Rabbi Frank: I attended Yeshivas Ner Yisroel, and Rabbi Yaakov Weinberg ztz”l would talk a lot about personal responsibility. For example, an askan called him about a particular community challenge to find out what he should do. Before answering, Rav Weinberg asked him, “Well, what do you think?” When the askan admitted to not having really thought it through, Rav Weinberg asked him to call back the next day with his thoughts, at which time he’d share his.

Dr. Pirutinsky: We have to teach our children to learn to tolerate negative emotions without jumping in to fix things for them. Let them make bad decisions! They have to learn that failure is always a possibility and they have to be ready to tolerate it.

This issue isn’t limited to the frum community. It has been a trend in the US over the past 100 years that adolescence is being extended longer and longer — in fact, the frum community generally lags behind the secular world where such trends are concerned. As a society, our tolerance for problems of any sort has gone way down. We expect perfection, and parents are quick to step in if something seems to deviate from that.

Rabbi Sonnenschein: A mother once called me to say that her son had been suspended from camp because he’d been caught drinking the very first week. She asked me to intervene on his behalf. I said to her, “Are you sure you want me to intervene? Is that the lesson you want him to learn, that he doesn’t have to respect the rules because someone will bail him out? Will that teach him achrayus?”

That said, a parent shouldn’t respond to a situation like this by telling the child, “Well, good! Now you’ll learn your lesson!” They should be compassionate and understanding that the path of growing up is littered with poor decisions, and that misjudgments are part of the process.

Dr. Pirutinsky: Yes, a parent can say instead, “I’m sorry, and I know this is hard, but you broke a rule and these are the consequences.”

We hear in the secular world that many young men “fail to launch” — they just can’t seem to grow up and pursue serious adult life in terms of career or marriage. Are we seeing that in our circles, too?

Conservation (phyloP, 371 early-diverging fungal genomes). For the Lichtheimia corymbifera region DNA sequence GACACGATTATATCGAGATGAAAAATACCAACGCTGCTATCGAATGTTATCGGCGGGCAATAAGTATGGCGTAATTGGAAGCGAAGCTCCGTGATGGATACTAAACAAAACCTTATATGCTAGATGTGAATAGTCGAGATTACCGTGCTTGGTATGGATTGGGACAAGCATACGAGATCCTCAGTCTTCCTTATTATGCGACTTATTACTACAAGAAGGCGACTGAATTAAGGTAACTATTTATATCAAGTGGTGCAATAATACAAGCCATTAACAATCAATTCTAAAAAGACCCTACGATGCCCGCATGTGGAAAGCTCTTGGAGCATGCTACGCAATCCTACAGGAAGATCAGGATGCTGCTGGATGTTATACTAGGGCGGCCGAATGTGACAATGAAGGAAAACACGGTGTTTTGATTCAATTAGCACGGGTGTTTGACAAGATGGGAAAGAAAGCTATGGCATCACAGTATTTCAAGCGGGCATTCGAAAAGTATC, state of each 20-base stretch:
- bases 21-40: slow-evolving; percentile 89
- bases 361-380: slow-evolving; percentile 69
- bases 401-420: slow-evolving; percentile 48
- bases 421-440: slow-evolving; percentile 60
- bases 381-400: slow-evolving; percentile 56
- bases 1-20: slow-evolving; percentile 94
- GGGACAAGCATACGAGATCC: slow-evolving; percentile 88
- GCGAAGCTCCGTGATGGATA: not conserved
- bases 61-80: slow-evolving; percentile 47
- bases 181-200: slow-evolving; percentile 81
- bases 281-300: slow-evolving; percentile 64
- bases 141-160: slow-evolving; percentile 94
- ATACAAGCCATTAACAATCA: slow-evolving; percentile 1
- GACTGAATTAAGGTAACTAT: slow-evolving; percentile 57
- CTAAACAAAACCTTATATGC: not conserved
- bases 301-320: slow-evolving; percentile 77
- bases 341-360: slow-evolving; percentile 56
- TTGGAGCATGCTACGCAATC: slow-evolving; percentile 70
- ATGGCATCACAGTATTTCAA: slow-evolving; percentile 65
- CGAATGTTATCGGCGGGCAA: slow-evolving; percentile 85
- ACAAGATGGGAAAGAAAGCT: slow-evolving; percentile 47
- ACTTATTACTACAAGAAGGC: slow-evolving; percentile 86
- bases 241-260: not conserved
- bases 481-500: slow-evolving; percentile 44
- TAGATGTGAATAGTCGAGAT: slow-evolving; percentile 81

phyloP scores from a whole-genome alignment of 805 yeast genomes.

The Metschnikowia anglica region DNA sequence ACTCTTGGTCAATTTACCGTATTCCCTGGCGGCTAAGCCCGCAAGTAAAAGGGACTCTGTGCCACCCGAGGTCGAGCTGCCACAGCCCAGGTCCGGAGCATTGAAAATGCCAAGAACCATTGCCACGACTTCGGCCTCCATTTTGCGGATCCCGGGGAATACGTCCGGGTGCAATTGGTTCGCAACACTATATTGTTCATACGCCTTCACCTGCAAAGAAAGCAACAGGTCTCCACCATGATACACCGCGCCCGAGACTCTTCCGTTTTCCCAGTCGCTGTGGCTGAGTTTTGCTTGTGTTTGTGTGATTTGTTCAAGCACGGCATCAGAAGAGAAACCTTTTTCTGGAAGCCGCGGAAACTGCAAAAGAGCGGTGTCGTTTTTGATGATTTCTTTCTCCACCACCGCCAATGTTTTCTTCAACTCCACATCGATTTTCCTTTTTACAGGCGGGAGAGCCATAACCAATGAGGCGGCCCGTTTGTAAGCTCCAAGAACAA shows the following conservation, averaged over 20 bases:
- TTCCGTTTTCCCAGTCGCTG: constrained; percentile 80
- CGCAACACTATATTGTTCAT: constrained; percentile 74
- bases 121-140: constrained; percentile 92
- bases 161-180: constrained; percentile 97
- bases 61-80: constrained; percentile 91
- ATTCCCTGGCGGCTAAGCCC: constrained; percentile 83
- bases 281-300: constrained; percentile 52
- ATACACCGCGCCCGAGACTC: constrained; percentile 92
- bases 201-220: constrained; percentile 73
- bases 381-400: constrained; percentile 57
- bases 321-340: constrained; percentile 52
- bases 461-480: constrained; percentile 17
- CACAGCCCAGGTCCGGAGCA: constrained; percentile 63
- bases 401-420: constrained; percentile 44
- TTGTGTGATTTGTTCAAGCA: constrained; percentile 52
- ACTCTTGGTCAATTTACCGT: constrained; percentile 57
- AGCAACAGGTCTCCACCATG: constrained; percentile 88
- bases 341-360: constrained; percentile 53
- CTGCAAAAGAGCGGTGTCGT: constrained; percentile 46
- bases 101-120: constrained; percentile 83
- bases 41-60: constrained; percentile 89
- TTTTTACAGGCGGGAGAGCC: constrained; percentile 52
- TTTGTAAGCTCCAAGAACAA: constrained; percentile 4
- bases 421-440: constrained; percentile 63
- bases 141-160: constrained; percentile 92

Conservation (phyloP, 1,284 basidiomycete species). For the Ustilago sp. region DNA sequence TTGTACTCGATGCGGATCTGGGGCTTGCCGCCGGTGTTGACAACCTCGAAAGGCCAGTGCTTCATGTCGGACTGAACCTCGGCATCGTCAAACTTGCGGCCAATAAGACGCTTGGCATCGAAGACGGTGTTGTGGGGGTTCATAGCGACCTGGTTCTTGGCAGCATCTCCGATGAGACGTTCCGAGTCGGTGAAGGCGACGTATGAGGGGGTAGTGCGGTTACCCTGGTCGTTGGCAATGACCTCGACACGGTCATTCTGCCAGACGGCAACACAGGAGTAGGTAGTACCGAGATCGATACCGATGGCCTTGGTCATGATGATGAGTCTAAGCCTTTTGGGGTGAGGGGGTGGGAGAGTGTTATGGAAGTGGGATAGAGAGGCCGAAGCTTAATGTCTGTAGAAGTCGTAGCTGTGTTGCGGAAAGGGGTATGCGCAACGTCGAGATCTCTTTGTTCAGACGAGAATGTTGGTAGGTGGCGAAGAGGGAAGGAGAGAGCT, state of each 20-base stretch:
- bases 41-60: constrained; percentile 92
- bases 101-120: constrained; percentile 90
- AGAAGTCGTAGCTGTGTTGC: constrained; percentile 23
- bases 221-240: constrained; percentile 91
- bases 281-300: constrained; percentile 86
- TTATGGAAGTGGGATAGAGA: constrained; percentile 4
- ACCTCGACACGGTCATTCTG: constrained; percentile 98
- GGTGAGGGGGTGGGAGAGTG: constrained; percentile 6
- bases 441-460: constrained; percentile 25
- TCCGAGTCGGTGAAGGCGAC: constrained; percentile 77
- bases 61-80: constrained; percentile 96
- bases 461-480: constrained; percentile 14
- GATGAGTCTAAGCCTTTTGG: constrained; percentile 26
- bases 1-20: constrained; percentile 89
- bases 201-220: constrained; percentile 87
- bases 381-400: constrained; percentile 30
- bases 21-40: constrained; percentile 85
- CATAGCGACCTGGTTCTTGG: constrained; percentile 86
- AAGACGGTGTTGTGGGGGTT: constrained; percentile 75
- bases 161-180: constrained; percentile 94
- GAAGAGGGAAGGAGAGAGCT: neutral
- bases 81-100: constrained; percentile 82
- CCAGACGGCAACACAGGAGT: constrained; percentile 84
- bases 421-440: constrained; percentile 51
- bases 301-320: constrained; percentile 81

Rabbi Sonnenschein: I can’t say I see this all the time. Most young men I meet are energetic and motivated. But I do get the occasional call from parents who say that their son isn’t doing much of anything — he never seems to go anywhere, doesn’t finish the things he starts. Many of those cases involve overbearing parents who make all the decisions for their son, and the result is a kid who remains childlike instead of having the ability to set real goals.

Rabbi Twerski: I knew a couple where the husband was a workaholic, and when his wife complained, he agreed to take the family on a Sunday trip. They all got in the car, and then his mother called and told him she needed him to buy her sugar for baking later in the week. He canceled the family outing to go buy her the sugar.

Rabbi Frank: It’s not just a matter of overprotective parents. There’s a system-wide inability to avoid tension and failure. Instead people seek ways to simply chill and feel good.

When a girl returns from a year in Eretz Yisrael, she’s dropped into life and forced to make important decisions. She can’t keep coasting because there is no more school or structure within which to coast. She has to get a job, enroll in a degree program, and begin shidduchim. She needs to figure out how she’ll spend any extra time she has. On the other hand, boys in our circles stay in yeshivah and continue learning.